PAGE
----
The reports and commentator analysis of the major networks have highlighted commentary of regular legal and political guest panels and activists—where they have displayed shock and dismay over what has transpired—as they most certainly should. As gut-wrenching as these stories are—these types of family separations are not only happening at the border—but have been unfolding for years in other areas of our government with the same senseless and callous demeanor inflicted upon the immigrant families—albeit with much less scrutiny and spotlight from major media outlets.
Shine the Light into Dark Places
The numbers of separated parents and children as a result of what transpires in the family court system dwarfs those in relation to the zero-tolerance policy. Looking at one area of statistics, from 2016, the number of children entering the foster care system was well over 450,000 according to a report issued by the U.S. Department of Health and Human Services (HHS).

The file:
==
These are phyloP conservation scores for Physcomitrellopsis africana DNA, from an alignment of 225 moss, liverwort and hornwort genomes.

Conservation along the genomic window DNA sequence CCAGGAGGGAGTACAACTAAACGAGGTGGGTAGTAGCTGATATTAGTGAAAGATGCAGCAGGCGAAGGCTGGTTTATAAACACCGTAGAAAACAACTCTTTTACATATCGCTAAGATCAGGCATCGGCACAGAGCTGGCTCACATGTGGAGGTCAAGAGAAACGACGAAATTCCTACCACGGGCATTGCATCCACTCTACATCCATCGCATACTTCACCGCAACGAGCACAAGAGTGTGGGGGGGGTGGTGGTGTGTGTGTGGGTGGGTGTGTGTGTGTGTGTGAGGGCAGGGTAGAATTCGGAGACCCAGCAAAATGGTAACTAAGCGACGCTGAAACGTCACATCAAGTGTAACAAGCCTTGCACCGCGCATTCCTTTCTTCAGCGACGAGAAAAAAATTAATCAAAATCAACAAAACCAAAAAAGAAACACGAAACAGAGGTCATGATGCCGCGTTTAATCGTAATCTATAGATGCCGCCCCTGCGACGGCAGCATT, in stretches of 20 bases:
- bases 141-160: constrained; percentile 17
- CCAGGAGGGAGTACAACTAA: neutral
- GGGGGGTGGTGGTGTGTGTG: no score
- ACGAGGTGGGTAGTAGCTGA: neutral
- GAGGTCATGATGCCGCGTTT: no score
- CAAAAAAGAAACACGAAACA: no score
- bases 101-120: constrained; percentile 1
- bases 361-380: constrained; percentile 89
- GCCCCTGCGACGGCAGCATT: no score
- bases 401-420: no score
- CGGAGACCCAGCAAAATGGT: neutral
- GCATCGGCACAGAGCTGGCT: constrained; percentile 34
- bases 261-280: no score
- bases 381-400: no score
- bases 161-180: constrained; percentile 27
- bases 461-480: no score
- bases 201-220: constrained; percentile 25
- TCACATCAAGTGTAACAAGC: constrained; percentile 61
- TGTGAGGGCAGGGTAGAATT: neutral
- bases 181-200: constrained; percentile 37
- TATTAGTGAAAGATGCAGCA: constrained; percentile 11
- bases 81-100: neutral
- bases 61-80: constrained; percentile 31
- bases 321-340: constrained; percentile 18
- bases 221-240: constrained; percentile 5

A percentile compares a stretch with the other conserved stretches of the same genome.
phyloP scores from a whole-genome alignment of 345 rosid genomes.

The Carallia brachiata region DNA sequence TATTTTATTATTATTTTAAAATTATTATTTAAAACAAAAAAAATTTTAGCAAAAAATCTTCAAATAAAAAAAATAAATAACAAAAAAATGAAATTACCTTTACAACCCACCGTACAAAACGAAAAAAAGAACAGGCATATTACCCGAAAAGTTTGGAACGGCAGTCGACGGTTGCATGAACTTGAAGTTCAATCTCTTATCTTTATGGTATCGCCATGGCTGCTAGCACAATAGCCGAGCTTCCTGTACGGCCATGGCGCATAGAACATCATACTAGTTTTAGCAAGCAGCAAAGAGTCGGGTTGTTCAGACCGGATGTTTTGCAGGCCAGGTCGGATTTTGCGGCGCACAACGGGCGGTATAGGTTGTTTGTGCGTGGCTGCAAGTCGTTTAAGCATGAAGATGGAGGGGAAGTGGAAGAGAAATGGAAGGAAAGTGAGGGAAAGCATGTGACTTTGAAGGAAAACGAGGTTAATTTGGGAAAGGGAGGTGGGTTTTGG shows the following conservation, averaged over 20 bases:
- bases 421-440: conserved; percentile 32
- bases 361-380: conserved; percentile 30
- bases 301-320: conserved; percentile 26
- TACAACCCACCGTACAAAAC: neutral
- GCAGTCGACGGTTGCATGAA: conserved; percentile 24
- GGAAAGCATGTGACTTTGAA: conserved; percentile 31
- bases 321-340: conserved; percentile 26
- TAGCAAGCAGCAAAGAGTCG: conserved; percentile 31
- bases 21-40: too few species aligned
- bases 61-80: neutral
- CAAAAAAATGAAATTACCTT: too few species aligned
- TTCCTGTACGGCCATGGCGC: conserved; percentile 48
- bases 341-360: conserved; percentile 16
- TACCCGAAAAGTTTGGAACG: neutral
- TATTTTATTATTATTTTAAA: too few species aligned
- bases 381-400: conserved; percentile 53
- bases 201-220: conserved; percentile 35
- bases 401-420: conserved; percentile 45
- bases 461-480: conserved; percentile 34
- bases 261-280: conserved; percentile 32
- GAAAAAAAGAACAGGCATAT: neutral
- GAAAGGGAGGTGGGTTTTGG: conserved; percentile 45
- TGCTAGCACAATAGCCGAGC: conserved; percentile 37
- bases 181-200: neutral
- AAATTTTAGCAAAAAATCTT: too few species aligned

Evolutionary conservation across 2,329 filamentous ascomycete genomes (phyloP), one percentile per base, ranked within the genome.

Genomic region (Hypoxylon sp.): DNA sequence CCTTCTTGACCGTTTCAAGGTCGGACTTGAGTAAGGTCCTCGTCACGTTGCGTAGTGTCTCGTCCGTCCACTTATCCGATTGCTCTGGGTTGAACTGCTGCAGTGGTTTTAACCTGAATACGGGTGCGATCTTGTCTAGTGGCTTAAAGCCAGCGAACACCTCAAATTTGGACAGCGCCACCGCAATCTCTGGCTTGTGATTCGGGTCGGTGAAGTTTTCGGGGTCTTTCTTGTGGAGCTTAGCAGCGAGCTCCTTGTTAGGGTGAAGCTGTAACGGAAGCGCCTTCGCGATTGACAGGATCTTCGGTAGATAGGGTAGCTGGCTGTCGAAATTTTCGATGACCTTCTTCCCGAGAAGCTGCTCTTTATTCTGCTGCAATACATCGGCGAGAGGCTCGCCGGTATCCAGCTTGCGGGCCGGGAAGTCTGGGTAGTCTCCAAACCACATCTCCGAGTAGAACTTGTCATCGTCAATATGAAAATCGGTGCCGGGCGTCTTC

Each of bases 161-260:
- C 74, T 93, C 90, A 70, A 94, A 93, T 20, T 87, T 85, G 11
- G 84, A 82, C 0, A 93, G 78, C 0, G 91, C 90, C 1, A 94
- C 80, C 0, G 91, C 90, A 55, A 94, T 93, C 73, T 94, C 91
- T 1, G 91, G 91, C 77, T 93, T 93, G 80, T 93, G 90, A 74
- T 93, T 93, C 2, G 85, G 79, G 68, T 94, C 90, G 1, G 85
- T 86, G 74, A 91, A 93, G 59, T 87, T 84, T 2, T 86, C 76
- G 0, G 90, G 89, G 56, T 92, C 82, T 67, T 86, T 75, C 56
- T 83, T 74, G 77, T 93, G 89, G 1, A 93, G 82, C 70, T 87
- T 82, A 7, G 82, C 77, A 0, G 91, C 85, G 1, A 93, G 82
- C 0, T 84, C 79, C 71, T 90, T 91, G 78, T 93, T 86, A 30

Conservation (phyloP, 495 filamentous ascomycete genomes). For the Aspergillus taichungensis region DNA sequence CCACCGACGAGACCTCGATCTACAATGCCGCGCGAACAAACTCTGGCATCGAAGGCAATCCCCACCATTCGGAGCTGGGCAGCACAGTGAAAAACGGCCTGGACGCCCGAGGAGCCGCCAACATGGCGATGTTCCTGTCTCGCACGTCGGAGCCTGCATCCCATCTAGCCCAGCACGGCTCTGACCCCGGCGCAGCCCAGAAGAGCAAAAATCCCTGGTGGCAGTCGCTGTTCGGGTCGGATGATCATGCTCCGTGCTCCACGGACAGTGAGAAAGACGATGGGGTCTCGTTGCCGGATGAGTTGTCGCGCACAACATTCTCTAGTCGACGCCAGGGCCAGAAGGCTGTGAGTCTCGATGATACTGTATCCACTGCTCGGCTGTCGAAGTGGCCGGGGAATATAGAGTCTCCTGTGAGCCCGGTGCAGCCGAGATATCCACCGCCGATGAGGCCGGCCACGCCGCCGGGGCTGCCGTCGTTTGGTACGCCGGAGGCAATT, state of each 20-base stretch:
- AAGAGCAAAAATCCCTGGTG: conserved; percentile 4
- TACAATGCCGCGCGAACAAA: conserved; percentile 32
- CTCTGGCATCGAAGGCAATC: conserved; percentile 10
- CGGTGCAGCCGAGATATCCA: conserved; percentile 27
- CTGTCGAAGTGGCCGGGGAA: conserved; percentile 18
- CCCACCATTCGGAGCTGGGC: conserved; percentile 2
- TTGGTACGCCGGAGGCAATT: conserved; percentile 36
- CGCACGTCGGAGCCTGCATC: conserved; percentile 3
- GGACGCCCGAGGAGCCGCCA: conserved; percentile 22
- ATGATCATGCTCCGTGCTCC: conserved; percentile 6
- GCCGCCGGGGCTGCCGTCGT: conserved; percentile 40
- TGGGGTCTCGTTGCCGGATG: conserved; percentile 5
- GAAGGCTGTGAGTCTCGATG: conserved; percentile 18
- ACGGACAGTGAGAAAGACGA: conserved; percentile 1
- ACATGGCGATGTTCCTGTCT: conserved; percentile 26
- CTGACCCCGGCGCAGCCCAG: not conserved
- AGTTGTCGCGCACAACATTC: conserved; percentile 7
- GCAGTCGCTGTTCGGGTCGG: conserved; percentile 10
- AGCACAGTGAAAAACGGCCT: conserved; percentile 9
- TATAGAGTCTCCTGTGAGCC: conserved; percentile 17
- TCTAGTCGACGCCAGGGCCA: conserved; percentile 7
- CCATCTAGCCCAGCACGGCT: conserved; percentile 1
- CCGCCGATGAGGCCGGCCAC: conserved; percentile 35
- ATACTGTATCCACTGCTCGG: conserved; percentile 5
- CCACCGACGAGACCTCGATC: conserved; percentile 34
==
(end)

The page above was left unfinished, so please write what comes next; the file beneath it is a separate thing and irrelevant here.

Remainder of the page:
While many parents have empathy for the immigrants impacted—along with outrage at those government officials responsible—they also have a great deal of frustration. This stems from the unethical activities, archaic laws and monetarily incentivized motives that systematically remove children from good parents each and every day—yet void of the national attention and focus needed to expose the improprieties and unethical activities commonly found in the family law industry.